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Supreme Court of Vermont.

STATE of Vermont v. Michael M. CHRISTMAS.

No. 2008-303.

Decided: July 24, 2009

Present: REIBER, C.J., DOOLEY, JOHNSON, SKOGLUND and BURGESS, JJ. Erica A. Marthage, Bennington County State's Attorney, and Christina Rainville, Deputy State's Attorney, Bennington, for Plaintiff-Appellant. Matthew F. Valerio, Defender General, and Anna Saxman, Deputy Defender General, Montpelier, for Defendant-Appellee.

The State of Vermont appeals from the district court's order granting a motion to suppress statements made by defendant Michael M. Christmas to a detective after defendant's arrest on suspicion of committing murder. The district court concluded that the detective failed to scrupulously honor defendant's Fifth Amendment rights because, as the detective admitted, his efforts to establish rapport with defendant were intended to elicit a confession. We affirm.

¶ 2. Defendant allegedly rode his bicycle to his father-in-law's house, where his brother-in-law, Ronald Wilkins, was seated on the porch, and shot Wilkins in the head and chest. While in custody at the police barracks, and without first administering Miranda warnings, the detective asked defendant whether he wanted to speak with him. Defendant replied, “No.” The detective left defendant after he invoked his right to silence, but returned periodically to offer him water, coffee, and bathroom breaks. He also made small talk with defendant, discussing sports and telling defendant personal stories to demonstrate that he had experiences that related to defendant's situation. None of these conversations were recorded.

¶ 3. Approximately an hour and a half after defendant invoked his right to silence, the detective asked defendant again if he wanted to talk about what happened and commented on the importance of defendant telling his side of the story. The detective did not administer Miranda warnings before posing the question. Defendant responded, “You better have a long time,” and the detective assured him that he had all the time defendant would need. The officer then administered Miranda warnings for the first time. Defendant then waived his rights and confessed to the murder and two sexual assaults.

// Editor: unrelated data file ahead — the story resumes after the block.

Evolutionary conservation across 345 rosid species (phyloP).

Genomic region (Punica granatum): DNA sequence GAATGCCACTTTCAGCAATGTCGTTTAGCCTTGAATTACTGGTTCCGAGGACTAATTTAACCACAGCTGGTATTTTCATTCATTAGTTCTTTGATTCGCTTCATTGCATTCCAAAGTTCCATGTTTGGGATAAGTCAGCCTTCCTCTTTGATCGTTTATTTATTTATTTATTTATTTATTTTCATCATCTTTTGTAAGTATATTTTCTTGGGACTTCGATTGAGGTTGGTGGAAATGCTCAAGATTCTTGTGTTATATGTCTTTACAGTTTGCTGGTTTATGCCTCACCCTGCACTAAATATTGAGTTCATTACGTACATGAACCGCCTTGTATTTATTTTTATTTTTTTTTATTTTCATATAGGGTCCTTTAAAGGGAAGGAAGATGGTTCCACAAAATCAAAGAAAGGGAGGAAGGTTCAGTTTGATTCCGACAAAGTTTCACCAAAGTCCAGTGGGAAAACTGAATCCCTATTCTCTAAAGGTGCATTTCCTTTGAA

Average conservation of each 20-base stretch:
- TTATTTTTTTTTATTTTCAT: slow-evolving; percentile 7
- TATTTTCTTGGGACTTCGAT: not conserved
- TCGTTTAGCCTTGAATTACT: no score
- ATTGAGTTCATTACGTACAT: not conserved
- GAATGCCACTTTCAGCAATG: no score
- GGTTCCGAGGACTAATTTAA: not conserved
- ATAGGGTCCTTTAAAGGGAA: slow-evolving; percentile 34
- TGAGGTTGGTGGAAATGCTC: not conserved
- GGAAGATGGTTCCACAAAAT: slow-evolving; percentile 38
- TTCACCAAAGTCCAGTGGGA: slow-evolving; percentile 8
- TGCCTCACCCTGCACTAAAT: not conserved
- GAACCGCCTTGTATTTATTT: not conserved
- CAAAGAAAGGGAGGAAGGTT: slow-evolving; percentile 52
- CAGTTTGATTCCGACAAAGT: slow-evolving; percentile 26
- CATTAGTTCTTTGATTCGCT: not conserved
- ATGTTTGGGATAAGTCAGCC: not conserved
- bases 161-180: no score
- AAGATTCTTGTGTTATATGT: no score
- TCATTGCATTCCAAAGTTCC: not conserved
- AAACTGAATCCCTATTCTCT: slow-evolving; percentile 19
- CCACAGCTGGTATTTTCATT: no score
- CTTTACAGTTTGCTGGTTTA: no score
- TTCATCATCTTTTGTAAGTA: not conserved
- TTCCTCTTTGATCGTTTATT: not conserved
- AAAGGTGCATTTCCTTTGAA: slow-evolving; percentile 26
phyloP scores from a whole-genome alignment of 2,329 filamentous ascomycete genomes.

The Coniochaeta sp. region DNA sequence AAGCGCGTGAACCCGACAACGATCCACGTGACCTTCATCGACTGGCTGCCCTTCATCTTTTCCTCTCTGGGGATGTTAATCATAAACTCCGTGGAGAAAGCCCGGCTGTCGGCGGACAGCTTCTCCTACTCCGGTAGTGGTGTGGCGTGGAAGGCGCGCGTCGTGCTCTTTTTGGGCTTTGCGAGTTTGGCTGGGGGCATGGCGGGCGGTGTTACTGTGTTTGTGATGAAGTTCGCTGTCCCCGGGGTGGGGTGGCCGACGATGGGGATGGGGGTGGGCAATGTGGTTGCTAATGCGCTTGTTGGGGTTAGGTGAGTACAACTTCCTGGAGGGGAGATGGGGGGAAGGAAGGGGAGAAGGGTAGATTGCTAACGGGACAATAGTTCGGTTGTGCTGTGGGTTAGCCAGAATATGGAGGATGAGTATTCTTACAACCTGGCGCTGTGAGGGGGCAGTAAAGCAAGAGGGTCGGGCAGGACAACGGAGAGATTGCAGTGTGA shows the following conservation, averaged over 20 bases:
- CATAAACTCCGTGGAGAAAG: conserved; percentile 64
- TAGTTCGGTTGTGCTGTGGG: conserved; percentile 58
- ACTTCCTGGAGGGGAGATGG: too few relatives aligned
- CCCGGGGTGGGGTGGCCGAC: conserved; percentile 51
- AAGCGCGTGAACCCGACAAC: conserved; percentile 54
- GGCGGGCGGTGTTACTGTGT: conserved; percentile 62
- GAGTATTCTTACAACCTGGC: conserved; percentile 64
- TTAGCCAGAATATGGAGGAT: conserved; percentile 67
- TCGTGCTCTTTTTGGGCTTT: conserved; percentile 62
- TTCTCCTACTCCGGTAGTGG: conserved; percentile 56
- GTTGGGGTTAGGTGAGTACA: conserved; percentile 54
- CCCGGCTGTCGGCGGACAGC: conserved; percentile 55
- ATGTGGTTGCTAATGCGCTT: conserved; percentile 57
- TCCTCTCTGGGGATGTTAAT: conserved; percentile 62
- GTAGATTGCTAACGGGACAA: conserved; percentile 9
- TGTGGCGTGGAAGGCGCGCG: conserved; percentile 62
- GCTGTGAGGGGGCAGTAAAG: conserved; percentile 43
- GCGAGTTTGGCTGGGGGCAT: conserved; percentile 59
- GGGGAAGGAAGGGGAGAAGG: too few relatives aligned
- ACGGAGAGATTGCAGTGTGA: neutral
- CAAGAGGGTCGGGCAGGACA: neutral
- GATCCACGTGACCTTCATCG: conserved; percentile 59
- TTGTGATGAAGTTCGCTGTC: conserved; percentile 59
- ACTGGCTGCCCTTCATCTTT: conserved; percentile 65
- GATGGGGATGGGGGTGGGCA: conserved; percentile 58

¶ 4. Prior to trial, defendant moved to suppress his confession, arguing that he had clearly asserted his Fifth Amendment right to remain silent and that the detective's continued interrogation after he had exercised this right was unlawful. The State opposed the motion, contending that the detective's actions were permissible under Michigan v. Mosley, 423 U.S. 96, 103-04 (1975). After a hearing on this limited question, the district court agreed with defendant, finding that the detective's conduct did not scrupulously honor defendant's Fifth Amendment rights. See Miranda v. Arizona, 384 U.S. 436, 479 (1966).